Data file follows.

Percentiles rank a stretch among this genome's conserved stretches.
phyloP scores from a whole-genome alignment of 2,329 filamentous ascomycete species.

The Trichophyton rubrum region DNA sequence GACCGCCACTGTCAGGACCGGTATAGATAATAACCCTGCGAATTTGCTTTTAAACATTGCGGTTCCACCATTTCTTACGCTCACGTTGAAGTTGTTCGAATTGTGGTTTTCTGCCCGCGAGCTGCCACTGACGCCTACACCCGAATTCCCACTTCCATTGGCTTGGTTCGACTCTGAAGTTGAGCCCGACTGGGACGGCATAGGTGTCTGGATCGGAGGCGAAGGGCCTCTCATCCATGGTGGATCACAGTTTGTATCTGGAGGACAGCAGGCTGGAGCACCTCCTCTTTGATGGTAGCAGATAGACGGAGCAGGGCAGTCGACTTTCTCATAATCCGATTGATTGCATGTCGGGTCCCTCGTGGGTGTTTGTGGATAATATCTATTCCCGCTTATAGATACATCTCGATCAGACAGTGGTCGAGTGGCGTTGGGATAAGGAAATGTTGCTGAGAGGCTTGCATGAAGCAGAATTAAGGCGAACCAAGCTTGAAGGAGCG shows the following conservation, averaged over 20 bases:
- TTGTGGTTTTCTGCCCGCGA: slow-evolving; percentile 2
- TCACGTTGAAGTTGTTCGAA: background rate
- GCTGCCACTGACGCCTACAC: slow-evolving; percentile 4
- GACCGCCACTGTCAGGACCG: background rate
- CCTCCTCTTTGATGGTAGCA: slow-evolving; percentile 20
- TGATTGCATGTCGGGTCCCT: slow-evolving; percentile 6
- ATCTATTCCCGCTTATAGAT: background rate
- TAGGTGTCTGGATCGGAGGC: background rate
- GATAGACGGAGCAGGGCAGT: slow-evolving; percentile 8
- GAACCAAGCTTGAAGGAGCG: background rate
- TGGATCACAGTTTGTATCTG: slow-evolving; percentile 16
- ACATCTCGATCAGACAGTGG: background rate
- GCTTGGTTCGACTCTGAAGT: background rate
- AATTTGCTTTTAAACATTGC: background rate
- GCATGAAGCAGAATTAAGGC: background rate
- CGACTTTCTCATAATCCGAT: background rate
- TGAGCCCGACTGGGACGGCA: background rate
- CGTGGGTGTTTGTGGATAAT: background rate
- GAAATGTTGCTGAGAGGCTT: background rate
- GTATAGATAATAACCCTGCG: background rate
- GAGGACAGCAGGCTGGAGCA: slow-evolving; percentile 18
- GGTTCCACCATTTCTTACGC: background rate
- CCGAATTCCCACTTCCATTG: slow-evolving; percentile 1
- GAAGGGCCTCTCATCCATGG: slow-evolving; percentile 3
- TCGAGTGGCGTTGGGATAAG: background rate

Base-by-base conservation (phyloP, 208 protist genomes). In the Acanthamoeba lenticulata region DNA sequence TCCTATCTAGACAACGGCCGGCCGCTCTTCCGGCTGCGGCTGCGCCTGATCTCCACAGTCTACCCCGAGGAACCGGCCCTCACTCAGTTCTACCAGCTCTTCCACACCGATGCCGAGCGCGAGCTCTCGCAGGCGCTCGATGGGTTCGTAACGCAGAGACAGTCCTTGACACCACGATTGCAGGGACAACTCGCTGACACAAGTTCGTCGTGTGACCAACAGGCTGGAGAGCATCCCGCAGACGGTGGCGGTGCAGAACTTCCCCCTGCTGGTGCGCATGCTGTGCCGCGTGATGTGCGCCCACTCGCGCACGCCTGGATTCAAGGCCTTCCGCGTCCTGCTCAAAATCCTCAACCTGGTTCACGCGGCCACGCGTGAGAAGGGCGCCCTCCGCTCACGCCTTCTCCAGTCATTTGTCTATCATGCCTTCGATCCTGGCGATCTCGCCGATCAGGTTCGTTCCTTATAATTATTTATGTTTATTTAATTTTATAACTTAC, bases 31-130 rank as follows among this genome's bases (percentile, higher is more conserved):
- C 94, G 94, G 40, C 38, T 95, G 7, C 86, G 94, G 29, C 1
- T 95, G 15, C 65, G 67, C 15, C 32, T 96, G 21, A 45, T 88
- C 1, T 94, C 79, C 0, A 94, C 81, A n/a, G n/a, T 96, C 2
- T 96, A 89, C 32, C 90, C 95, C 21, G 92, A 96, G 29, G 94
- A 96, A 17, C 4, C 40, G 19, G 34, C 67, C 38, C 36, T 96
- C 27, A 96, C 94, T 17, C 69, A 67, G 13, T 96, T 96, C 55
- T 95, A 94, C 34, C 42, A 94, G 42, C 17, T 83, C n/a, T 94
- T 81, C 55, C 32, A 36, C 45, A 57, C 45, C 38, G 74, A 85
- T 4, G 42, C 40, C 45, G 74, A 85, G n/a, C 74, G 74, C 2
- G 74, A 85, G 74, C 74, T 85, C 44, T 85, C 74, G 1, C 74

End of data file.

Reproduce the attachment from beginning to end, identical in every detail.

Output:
Percentiles rank a stretch among this genome's conserved stretches.
phyloP scores from a whole-genome alignment of 2,329 filamentous ascomycete species.

The Trichophyton rubrum region DNA sequence GACCGCCACTGTCAGGACCGGTATAGATAATAACCCTGCGAATTTGCTTTTAAACATTGCGGTTCCACCATTTCTTACGCTCACGTTGAAGTTGTTCGAATTGTGGTTTTCTGCCCGCGAGCTGCCACTGACGCCTACACCCGAATTCCCACTTCCATTGGCTTGGTTCGACTCTGAAGTTGAGCCCGACTGGGACGGCATAGGTGTCTGGATCGGAGGCGAAGGGCCTCTCATCCATGGTGGATCACAGTTTGTATCTGGAGGACAGCAGGCTGGAGCACCTCCTCTTTGATGGTAGCAGATAGACGGAGCAGGGCAGTCGACTTTCTCATAATCCGATTGATTGCATGTCGGGTCCCTCGTGGGTGTTTGTGGATAATATCTATTCCCGCTTATAGATACATCTCGATCAGACAGTGGTCGAGTGGCGTTGGGATAAGGAAATGTTGCTGAGAGGCTTGCATGAAGCAGAATTAAGGCGAACCAAGCTTGAAGGAGCG shows the following conservation, averaged over 20 bases:
- TTGTGGTTTTCTGCCCGCGA: slow-evolving; percentile 2
- TCACGTTGAAGTTGTTCGAA: background rate
- GCTGCCACTGACGCCTACAC: slow-evolving; percentile 4
- GACCGCCACTGTCAGGACCG: background rate
- CCTCCTCTTTGATGGTAGCA: slow-evolving; percentile 20
- TGATTGCATGTCGGGTCCCT: slow-evolving; percentile 6
- ATCTATTCCCGCTTATAGAT: background rate
- TAGGTGTCTGGATCGGAGGC: background rate
- GATAGACGGAGCAGGGCAGT: slow-evolving; percentile 8
- GAACCAAGCTTGAAGGAGCG: background rate
- TGGATCACAGTTTGTATCTG: slow-evolving; percentile 16
- ACATCTCGATCAGACAGTGG: background rate
- GCTTGGTTCGACTCTGAAGT: background rate
- AATTTGCTTTTAAACATTGC: background rate
- GCATGAAGCAGAATTAAGGC: background rate
- CGACTTTCTCATAATCCGAT: background rate
- TGAGCCCGACTGGGACGGCA: background rate
- CGTGGGTGTTTGTGGATAAT: background rate
- GAAATGTTGCTGAGAGGCTT: background rate
- GTATAGATAATAACCCTGCG: background rate
- GAGGACAGCAGGCTGGAGCA: slow-evolving; percentile 18
- GGTTCCACCATTTCTTACGC: background rate
- CCGAATTCCCACTTCCATTG: slow-evolving; percentile 1
- GAAGGGCCTCTCATCCATGG: slow-evolving; percentile 3
- TCGAGTGGCGTTGGGATAAG: background rate

Base-by-base conservation (phyloP, 208 protist genomes). In the Acanthamoeba lenticulata region DNA sequence TCCTATCTAGACAACGGCCGGCCGCTCTTCCGGCTGCGGCTGCGCCTGATCTCCACAGTCTACCCCGAGGAACCGGCCCTCACTCAGTTCTACCAGCTCTTCCACACCGATGCCGAGCGCGAGCTCTCGCAGGCGCTCGATGGGTTCGTAACGCAGAGACAGTCCTTGACACCACGATTGCAGGGACAACTCGCTGACACAAGTTCGTCGTGTGACCAACAGGCTGGAGAGCATCCCGCAGACGGTGGCGGTGCAGAACTTCCCCCTGCTGGTGCGCATGCTGTGCCGCGTGATGTGCGCCCACTCGCGCACGCCTGGATTCAAGGCCTTCCGCGTCCTGCTCAAAATCCTCAACCTGGTTCACGCGGCCACGCGTGAGAAGGGCGCCCTCCGCTCACGCCTTCTCCAGTCATTTGTCTATCATGCCTTCGATCCTGGCGATCTCGCCGATCAGGTTCGTTCCTTATAATTATTTATGTTTATTTAATTTTATAACTTAC, bases 31-130 rank as follows among this genome's bases (percentile, higher is more conserved):
- C 94, G 94, G 40, C 38, T 95, G 7, C 86, G 94, G 29, C 1
- T 95, G 15, C 65, G 67, C 15, C 32, T 96, G 21, A 45, T 88
- C 1, T 94, C 79, C 0, A 94, C 81, A n/a, G n/a, T 96, C 2
- T 96, A 89, C 32, C 90, C 95, C 21, G 92, A 96, G 29, G 94
- A 96, A 17, C 4, C 40, G 19, G 34, C 67, C 38, C 36, T 96
- C 27, A 96, C 94, T 17, C 69, A 67, G 13, T 96, T 96, C 55
- T 95, A 94, C 34, C 42, A 94, G 42, C 17, T 83, C n/a, T 94
- T 81, C 55, C 32, A 36, C 45, A 57, C 45, C 38, G 74, A 85
- T 4, G 42, C 40, C 45, G 74, A 85, G n/a, C 74, G 74, C 2
- G 74, A 85, G 74, C 74, T 85, C 44, T 85, C 74, G 1, C 74